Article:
And if you want to think of Square as “cheap,” you might look no further than upstart Lightspeed POS (LSPD), which in some markets competes with Square (though Lightspeed was founded with more of a restaurant focus), and trades at 40X sales, with about the same gross margin as PayPal (60%, much better than Square’s 26%), but half the revenue growth — mostly because Lightspeed is better at selling its POS software than at getting customers to use its payment processing service. The conundrum for most companies in the shopping cart/POS space is that selling a service and a software platform (almost always as a subscription) is much more profitable than processing payments… but payment processing volume drives much faster revenue growth if you really get that flywheel going. You want both to grow a sustainable giant, as Shopify (SHOP) will tell you, but software subscriptions at an 80% margin look better on the income statement than payment processing and other “service” businesses (shipping, selling physical terminals, etc) at a margin of probably more like 30%.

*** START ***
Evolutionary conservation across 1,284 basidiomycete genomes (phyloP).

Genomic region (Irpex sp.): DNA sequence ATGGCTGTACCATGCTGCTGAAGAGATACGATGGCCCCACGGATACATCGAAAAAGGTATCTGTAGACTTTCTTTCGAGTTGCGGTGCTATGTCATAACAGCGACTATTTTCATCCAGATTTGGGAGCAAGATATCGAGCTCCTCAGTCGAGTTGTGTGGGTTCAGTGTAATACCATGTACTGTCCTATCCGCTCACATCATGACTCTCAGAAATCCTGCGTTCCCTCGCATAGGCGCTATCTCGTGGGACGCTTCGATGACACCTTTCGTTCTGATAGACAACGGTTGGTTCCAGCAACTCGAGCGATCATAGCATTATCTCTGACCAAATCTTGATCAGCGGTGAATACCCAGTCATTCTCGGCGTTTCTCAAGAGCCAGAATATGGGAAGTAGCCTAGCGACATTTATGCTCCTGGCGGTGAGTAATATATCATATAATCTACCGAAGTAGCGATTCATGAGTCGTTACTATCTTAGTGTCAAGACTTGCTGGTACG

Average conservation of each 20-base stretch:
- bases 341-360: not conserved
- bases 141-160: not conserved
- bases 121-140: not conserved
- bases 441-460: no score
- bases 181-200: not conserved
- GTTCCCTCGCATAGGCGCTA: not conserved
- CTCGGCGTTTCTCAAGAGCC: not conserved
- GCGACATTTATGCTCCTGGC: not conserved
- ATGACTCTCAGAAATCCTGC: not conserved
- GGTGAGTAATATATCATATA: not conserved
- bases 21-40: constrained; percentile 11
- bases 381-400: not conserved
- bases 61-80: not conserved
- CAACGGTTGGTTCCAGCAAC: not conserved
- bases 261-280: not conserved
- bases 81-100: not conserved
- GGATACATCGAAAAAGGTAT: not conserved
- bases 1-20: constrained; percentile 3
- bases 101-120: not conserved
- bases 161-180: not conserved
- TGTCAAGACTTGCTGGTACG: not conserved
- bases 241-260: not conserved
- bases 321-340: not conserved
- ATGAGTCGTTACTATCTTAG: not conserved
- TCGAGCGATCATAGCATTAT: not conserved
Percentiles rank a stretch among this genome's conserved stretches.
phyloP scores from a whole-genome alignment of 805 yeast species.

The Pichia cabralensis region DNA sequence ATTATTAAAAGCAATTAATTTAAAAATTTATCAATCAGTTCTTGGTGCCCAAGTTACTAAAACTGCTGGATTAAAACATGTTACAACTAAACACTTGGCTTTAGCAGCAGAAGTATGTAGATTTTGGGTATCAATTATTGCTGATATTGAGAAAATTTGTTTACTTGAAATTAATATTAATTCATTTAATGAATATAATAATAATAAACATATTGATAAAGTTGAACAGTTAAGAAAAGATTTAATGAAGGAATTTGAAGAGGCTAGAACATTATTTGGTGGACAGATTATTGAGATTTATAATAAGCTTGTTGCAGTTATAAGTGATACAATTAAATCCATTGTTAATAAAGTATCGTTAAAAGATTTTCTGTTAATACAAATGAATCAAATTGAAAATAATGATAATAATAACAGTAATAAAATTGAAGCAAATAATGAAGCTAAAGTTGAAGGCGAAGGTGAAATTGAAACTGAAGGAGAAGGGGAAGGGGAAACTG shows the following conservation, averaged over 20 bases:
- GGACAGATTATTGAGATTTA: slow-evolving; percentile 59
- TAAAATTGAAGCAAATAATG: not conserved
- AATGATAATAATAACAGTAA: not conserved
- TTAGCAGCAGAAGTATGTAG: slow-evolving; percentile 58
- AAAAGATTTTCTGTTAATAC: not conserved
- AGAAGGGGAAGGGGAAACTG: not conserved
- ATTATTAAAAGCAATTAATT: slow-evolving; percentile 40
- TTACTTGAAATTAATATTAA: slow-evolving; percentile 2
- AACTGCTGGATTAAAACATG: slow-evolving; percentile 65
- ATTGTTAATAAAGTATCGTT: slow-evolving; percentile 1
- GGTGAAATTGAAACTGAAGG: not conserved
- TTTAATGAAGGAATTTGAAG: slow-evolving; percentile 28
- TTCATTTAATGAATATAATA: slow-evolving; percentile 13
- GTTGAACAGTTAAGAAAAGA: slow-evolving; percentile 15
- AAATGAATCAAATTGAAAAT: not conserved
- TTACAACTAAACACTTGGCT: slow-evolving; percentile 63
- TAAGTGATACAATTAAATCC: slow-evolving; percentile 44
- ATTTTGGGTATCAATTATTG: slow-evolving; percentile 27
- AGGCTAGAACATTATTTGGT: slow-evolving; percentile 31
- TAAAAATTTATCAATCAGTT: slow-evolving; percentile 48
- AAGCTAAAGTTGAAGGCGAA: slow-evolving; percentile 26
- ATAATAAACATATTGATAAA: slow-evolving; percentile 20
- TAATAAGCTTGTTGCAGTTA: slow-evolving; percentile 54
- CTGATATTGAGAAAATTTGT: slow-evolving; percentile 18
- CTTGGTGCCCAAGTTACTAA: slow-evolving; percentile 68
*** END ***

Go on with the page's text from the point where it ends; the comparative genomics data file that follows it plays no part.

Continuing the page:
What happens to all these kinds of companies if the Nasdaq falls by 30%? That I don’t know, sadly, but clearly all the tech stocks trade together… and Square has been one of the more impressive ones in 2020, with a fair amount of that sticky customer base likely to stay strong in 2021, particularly as local retail recovers more fully in the re-opening world post-pandemic. There’s also some risk that the lingering economic impact of the pandemic and the ensuing recession and business closures will bring some hiccups along the way for Square, as some retailers go out of business, but that impact has so far been pretty clearly overwhelmed by the new customers/online ordering/touchless payments adoption rates during 2020. And the (mostly wealthier and white-collar) folks who have not been terribly hurt by the pandemic lockdowns have a lot of money to spend in 2021, with or without a big new wave of federal stimulus/rescue spending. Square even tries to keep a toe in the bitcoin market, as it was one of the first to give regular folks easy access to buying bitcoin through the Square Cash app (which is for person-to-person cash transfers), but hasn’t gotten as much attention in that area as it did a few years ago.